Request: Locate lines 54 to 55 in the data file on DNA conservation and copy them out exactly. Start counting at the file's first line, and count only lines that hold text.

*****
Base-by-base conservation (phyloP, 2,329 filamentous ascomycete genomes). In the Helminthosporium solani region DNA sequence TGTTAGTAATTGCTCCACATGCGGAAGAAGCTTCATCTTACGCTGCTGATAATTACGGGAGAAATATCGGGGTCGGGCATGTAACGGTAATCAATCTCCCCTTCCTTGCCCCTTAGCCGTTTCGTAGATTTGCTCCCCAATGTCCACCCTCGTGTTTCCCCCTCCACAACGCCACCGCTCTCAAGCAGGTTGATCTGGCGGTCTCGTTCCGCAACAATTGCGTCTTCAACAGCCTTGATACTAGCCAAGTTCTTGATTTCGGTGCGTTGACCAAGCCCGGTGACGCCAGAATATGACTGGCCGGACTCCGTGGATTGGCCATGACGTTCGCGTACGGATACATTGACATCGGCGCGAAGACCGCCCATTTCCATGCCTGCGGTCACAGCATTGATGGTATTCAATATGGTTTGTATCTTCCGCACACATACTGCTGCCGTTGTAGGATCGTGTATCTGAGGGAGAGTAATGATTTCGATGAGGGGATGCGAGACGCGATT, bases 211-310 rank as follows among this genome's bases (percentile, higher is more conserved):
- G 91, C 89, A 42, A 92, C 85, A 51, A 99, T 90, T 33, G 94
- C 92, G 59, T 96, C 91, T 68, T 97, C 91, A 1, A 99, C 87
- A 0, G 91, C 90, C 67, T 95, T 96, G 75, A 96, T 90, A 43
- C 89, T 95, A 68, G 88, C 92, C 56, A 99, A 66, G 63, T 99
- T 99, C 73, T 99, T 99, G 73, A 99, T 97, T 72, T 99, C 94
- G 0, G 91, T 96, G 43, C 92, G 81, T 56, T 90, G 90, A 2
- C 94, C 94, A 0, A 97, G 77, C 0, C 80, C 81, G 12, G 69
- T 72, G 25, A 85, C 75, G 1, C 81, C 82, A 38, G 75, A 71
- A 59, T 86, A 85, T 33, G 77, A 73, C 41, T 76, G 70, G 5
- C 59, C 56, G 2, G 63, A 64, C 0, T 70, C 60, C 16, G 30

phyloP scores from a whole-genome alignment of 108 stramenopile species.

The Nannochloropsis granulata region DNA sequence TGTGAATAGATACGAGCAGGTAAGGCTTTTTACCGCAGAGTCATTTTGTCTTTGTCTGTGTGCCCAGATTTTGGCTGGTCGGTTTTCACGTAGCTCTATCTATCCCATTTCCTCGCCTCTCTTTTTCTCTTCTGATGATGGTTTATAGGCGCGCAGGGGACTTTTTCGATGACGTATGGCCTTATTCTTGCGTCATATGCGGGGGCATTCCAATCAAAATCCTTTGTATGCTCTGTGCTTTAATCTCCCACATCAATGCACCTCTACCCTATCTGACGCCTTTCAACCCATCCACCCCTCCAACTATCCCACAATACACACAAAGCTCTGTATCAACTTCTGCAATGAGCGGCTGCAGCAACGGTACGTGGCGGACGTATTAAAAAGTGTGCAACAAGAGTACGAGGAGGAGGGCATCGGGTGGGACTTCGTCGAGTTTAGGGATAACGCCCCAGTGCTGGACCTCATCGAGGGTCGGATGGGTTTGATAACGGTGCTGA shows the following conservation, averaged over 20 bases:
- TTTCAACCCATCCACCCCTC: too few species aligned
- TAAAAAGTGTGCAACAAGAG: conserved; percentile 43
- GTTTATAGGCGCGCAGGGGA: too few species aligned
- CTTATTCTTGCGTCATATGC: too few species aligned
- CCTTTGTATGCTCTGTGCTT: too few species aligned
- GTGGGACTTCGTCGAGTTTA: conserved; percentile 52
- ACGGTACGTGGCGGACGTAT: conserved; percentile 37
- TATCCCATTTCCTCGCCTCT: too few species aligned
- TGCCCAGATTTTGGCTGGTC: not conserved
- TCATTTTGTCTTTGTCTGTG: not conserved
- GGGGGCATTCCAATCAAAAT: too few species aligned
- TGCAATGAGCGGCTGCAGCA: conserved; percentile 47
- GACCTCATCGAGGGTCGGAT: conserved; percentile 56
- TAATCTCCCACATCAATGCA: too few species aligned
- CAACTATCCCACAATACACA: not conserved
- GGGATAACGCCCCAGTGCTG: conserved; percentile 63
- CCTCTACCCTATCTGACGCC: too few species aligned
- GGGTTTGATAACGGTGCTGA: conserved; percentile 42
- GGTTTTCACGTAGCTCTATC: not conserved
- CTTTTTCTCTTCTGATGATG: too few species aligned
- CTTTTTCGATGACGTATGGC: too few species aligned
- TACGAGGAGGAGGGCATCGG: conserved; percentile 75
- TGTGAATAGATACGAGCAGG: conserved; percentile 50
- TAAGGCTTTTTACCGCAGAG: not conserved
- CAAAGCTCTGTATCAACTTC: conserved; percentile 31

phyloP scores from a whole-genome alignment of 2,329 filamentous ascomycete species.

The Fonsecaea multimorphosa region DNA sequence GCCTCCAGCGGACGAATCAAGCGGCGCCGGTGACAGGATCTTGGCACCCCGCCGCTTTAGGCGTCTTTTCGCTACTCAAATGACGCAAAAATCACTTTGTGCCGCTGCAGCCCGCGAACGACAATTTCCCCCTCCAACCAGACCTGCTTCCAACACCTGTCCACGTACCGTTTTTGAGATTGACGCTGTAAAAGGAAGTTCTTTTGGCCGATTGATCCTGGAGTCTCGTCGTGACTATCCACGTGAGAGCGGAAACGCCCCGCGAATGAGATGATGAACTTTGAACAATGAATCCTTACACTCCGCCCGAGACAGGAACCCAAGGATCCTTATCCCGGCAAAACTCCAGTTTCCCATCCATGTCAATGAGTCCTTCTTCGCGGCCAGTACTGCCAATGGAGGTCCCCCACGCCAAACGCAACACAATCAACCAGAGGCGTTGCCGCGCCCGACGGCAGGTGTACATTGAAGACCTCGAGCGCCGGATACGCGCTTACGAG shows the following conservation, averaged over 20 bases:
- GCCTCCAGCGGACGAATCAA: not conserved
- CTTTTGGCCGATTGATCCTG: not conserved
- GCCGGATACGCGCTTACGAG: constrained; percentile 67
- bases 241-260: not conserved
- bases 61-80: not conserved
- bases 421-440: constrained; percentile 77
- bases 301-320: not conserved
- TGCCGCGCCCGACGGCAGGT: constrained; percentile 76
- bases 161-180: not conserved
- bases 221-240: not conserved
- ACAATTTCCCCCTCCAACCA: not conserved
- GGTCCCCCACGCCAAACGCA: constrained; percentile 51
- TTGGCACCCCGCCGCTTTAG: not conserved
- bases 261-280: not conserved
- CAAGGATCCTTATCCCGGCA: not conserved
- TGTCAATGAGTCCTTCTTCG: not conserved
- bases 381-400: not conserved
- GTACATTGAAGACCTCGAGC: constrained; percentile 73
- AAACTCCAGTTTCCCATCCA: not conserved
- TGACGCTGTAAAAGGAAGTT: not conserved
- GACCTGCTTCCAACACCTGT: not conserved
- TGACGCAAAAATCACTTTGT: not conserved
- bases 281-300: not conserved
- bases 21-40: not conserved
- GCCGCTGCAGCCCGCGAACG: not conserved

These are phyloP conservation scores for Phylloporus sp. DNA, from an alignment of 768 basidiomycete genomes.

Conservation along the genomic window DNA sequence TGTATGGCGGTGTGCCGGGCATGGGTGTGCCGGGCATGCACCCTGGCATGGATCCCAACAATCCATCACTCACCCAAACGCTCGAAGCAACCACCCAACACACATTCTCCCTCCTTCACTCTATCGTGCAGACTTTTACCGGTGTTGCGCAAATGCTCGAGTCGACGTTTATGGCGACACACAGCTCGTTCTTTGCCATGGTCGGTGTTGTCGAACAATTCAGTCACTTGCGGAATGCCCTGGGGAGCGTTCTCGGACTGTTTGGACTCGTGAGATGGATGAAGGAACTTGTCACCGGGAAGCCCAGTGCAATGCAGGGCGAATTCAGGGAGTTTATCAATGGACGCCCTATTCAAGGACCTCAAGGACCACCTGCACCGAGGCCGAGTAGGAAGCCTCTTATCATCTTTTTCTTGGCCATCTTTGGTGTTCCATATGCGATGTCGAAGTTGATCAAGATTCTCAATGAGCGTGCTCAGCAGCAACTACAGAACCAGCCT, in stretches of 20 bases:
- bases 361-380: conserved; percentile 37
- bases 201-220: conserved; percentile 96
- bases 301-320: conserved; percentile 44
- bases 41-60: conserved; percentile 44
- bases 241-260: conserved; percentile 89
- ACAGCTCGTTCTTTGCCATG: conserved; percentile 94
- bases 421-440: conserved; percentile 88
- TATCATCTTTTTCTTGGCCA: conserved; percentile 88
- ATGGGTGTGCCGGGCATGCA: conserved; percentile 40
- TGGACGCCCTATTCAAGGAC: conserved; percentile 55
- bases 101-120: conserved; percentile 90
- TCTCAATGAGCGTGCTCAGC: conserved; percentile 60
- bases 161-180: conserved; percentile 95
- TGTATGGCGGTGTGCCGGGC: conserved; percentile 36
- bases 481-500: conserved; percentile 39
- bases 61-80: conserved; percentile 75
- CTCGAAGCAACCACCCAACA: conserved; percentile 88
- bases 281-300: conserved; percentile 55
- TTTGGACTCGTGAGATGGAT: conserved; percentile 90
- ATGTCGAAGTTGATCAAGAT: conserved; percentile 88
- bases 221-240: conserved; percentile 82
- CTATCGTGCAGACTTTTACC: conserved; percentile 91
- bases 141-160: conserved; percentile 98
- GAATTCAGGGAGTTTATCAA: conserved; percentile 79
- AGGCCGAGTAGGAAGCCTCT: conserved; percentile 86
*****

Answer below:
- bases 261-280: not conserved
- CAAGGATCCTTATCCCGGCA: not conserved